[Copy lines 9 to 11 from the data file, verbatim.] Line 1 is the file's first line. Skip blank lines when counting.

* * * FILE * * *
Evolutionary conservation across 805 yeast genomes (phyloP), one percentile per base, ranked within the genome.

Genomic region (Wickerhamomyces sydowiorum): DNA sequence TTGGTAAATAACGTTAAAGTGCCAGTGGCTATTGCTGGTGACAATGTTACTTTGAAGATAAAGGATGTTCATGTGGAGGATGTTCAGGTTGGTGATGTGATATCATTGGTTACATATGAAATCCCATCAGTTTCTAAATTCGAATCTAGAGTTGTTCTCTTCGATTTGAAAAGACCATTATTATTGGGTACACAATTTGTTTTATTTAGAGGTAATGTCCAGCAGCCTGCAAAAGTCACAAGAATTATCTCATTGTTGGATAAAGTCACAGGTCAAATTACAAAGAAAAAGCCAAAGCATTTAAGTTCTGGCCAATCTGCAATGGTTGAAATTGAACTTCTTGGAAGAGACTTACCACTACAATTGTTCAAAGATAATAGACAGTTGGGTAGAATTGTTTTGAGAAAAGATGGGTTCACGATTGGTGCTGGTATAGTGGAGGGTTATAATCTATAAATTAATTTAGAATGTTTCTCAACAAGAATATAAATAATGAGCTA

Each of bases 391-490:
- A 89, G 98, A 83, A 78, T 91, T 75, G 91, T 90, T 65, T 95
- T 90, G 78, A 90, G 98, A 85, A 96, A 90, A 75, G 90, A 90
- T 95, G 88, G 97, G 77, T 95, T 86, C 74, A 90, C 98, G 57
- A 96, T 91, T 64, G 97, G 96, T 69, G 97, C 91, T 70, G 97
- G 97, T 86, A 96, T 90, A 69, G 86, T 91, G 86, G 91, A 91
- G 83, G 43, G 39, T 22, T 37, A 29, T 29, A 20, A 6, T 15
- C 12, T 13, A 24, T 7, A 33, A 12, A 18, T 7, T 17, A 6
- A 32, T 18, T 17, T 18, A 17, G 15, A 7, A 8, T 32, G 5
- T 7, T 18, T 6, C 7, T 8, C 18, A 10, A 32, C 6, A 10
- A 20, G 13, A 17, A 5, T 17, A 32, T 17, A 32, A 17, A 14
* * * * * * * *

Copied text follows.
- G 83, G 43, G 39, T 22, T 37, A 29, T 29, A 20, A 6, T 15
- C 12, T 13, A 24, T 7, A 33, A 12, A 18, T 7, T 17, A 6
- A 32, T 18, T 17, T 18, A 17, G 15, A 7, A 8, T 32, G 5